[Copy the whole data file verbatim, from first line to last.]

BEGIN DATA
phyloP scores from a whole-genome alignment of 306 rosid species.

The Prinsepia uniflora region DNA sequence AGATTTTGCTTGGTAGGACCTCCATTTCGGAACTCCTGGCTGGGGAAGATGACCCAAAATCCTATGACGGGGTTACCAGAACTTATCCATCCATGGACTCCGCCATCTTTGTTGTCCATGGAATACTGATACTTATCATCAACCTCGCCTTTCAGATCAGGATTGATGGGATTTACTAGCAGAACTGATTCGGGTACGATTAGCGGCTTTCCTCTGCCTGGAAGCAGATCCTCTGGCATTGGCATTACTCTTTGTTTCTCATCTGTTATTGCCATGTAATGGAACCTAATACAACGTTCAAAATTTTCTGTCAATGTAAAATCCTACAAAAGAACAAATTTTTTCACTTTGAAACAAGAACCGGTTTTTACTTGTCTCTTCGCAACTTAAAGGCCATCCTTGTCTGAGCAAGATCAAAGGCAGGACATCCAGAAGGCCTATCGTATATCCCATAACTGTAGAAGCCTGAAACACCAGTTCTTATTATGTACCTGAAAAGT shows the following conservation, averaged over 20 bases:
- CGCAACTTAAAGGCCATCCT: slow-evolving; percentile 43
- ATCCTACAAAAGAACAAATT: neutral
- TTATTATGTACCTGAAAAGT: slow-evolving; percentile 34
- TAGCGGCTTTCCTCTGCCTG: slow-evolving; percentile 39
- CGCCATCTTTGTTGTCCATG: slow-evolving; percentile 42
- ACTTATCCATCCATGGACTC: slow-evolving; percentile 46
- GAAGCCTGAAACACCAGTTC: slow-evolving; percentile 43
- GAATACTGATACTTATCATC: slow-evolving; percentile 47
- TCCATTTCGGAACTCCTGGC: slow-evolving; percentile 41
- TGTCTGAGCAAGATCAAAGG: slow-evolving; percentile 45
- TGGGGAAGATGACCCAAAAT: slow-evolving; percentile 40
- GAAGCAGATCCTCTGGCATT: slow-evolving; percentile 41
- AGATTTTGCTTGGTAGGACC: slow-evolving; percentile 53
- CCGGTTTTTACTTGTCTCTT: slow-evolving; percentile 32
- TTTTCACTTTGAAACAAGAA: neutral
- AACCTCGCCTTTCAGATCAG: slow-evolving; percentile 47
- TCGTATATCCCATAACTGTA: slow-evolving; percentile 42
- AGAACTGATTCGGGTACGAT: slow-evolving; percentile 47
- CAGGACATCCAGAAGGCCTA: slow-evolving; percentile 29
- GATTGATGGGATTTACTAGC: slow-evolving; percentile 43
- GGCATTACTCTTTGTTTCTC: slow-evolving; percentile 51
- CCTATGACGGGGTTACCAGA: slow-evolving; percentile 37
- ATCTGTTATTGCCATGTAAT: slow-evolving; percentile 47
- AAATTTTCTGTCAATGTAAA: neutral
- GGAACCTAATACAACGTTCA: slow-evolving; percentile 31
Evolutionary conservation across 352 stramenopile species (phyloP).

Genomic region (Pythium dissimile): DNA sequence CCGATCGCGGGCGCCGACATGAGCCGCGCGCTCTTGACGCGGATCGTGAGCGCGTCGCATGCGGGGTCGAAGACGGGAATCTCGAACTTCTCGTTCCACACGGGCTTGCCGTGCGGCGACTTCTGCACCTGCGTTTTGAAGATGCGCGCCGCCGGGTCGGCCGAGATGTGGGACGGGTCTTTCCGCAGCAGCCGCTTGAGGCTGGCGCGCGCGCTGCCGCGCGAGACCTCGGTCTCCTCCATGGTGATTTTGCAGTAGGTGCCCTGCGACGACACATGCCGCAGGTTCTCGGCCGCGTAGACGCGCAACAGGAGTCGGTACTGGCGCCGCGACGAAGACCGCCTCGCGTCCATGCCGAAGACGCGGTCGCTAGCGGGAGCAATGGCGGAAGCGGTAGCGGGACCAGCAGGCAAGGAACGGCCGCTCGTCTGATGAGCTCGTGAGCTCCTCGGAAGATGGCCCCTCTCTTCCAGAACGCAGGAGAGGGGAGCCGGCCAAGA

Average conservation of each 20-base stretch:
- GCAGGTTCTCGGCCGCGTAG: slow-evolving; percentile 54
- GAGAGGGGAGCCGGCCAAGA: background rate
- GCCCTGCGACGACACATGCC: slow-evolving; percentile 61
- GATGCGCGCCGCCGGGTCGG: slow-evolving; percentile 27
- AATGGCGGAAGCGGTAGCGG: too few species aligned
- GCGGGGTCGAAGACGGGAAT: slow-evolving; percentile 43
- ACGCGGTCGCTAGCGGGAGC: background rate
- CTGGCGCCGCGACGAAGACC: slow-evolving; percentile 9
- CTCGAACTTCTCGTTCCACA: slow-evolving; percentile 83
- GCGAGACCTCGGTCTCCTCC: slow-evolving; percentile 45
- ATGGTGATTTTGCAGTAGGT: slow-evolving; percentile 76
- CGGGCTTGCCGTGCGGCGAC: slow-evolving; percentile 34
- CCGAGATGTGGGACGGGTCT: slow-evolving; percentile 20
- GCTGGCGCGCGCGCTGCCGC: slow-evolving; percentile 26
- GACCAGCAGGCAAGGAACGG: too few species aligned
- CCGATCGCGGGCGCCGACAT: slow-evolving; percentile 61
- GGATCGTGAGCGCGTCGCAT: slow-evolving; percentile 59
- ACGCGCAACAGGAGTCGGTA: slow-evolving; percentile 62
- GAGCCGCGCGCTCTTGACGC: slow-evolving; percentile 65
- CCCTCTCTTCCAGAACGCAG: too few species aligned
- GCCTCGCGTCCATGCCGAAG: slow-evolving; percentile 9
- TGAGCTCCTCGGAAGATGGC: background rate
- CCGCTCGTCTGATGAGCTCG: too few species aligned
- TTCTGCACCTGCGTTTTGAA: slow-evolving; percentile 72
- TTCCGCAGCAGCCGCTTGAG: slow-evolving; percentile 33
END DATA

phyloP scores from a whole-genome alignment of 306 rosid species.

The Prinsepia uniflora region DNA sequence AGATTTTGCTTGGTAGGACCTCCATTTCGGAACTCCTGGCTGGGGAAGATGACCCAAAATCCTATGACGGGGTTACCAGAACTTATCCATCCATGGACTCCGCCATCTTTGTTGTCCATGGAATACTGATACTTATCATCAACCTCGCCTTTCAGATCAGGATTGATGGGATTTACTAGCAGAACTGATTCGGGTACGATTAGCGGCTTTCCTCTGCCTGGAAGCAGATCCTCTGGCATTGGCATTACTCTTTGTTTCTCATCTGTTATTGCCATGTAATGGAACCTAATACAACGTTCAAAATTTTCTGTCAATGTAAAATCCTACAAAAGAACAAATTTTTTCACTTTGAAACAAGAACCGGTTTTTACTTGTCTCTTCGCAACTTAAAGGCCATCCTTGTCTGAGCAAGATCAAAGGCAGGACATCCAGAAGGCCTATCGTATATCCCATAACTGTAGAAGCCTGAAACACCAGTTCTTATTATGTACCTGAAAAGT shows the following conservation, averaged over 20 bases:
- CGCAACTTAAAGGCCATCCT: slow-evolving; percentile 43
- ATCCTACAAAAGAACAAATT: neutral
- TTATTATGTACCTGAAAAGT: slow-evolving; percentile 34
- TAGCGGCTTTCCTCTGCCTG: slow-evolving; percentile 39
- CGCCATCTTTGTTGTCCATG: slow-evolving; percentile 42
- ACTTATCCATCCATGGACTC: slow-evolving; percentile 46
- GAAGCCTGAAACACCAGTTC: slow-evolving; percentile 43
- GAATACTGATACTTATCATC: slow-evolving; percentile 47
- TCCATTTCGGAACTCCTGGC: slow-evolving; percentile 41
- TGTCTGAGCAAGATCAAAGG: slow-evolving; percentile 45
- TGGGGAAGATGACCCAAAAT: slow-evolving; percentile 40
- GAAGCAGATCCTCTGGCATT: slow-evolving; percentile 41
- AGATTTTGCTTGGTAGGACC: slow-evolving; percentile 53
- CCGGTTTTTACTTGTCTCTT: slow-evolving; percentile 32
- TTTTCACTTTGAAACAAGAA: neutral
- AACCTCGCCTTTCAGATCAG: slow-evolving; percentile 47
- TCGTATATCCCATAACTGTA: slow-evolving; percentile 42
- AGAACTGATTCGGGTACGAT: slow-evolving; percentile 47
- CAGGACATCCAGAAGGCCTA: slow-evolving; percentile 29
- GATTGATGGGATTTACTAGC: slow-evolving; percentile 43
- GGCATTACTCTTTGTTTCTC: slow-evolving; percentile 51
- CCTATGACGGGGTTACCAGA: slow-evolving; percentile 37
- ATCTGTTATTGCCATGTAAT: slow-evolving; percentile 47
- AAATTTTCTGTCAATGTAAA: neutral
- GGAACCTAATACAACGTTCA: slow-evolving; percentile 31
Evolutionary conservation across 352 stramenopile species (phyloP).

Genomic region (Pythium dissimile): DNA sequence CCGATCGCGGGCGCCGACATGAGCCGCGCGCTCTTGACGCGGATCGTGAGCGCGTCGCATGCGGGGTCGAAGACGGGAATCTCGAACTTCTCGTTCCACACGGGCTTGCCGTGCGGCGACTTCTGCACCTGCGTTTTGAAGATGCGCGCCGCCGGGTCGGCCGAGATGTGGGACGGGTCTTTCCGCAGCAGCCGCTTGAGGCTGGCGCGCGCGCTGCCGCGCGAGACCTCGGTCTCCTCCATGGTGATTTTGCAGTAGGTGCCCTGCGACGACACATGCCGCAGGTTCTCGGCCGCGTAGACGCGCAACAGGAGTCGGTACTGGCGCCGCGACGAAGACCGCCTCGCGTCCATGCCGAAGACGCGGTCGCTAGCGGGAGCAATGGCGGAAGCGGTAGCGGGACCAGCAGGCAAGGAACGGCCGCTCGTCTGATGAGCTCGTGAGCTCCTCGGAAGATGGCCCCTCTCTTCCAGAACGCAGGAGAGGGGAGCCGGCCAAGA

Average conservation of each 20-base stretch:
- GCAGGTTCTCGGCCGCGTAG: slow-evolving; percentile 54
- GAGAGGGGAGCCGGCCAAGA: background rate
- GCCCTGCGACGACACATGCC: slow-evolving; percentile 61
- GATGCGCGCCGCCGGGTCGG: slow-evolving; percentile 27
- AATGGCGGAAGCGGTAGCGG: too few species aligned
- GCGGGGTCGAAGACGGGAAT: slow-evolving; percentile 43
- ACGCGGTCGCTAGCGGGAGC: background rate
- CTGGCGCCGCGACGAAGACC: slow-evolving; percentile 9
- CTCGAACTTCTCGTTCCACA: slow-evolving; percentile 83
- GCGAGACCTCGGTCTCCTCC: slow-evolving; percentile 45
- ATGGTGATTTTGCAGTAGGT: slow-evolving; percentile 76
- CGGGCTTGCCGTGCGGCGAC: slow-evolving; percentile 34
- CCGAGATGTGGGACGGGTCT: slow-evolving; percentile 20
- GCTGGCGCGCGCGCTGCCGC: slow-evolving; percentile 26
- GACCAGCAGGCAAGGAACGG: too few species aligned
- CCGATCGCGGGCGCCGACAT: slow-evolving; percentile 61
- GGATCGTGAGCGCGTCGCAT: slow-evolving; percentile 59
- ACGCGCAACAGGAGTCGGTA: slow-evolving; percentile 62
- GAGCCGCGCGCTCTTGACGC: slow-evolving; percentile 65
- CCCTCTCTTCCAGAACGCAG: too few species aligned
- GCCTCGCGTCCATGCCGAAG: slow-evolving; percentile 9
- TGAGCTCCTCGGAAGATGGC: background rate
- CCGCTCGTCTGATGAGCTCG: too few species aligned
- TTCTGCACCTGCGTTTTGAA: slow-evolving; percentile 72
- TTCCGCAGCAGCCGCTTGAG: slow-evolving; percentile 33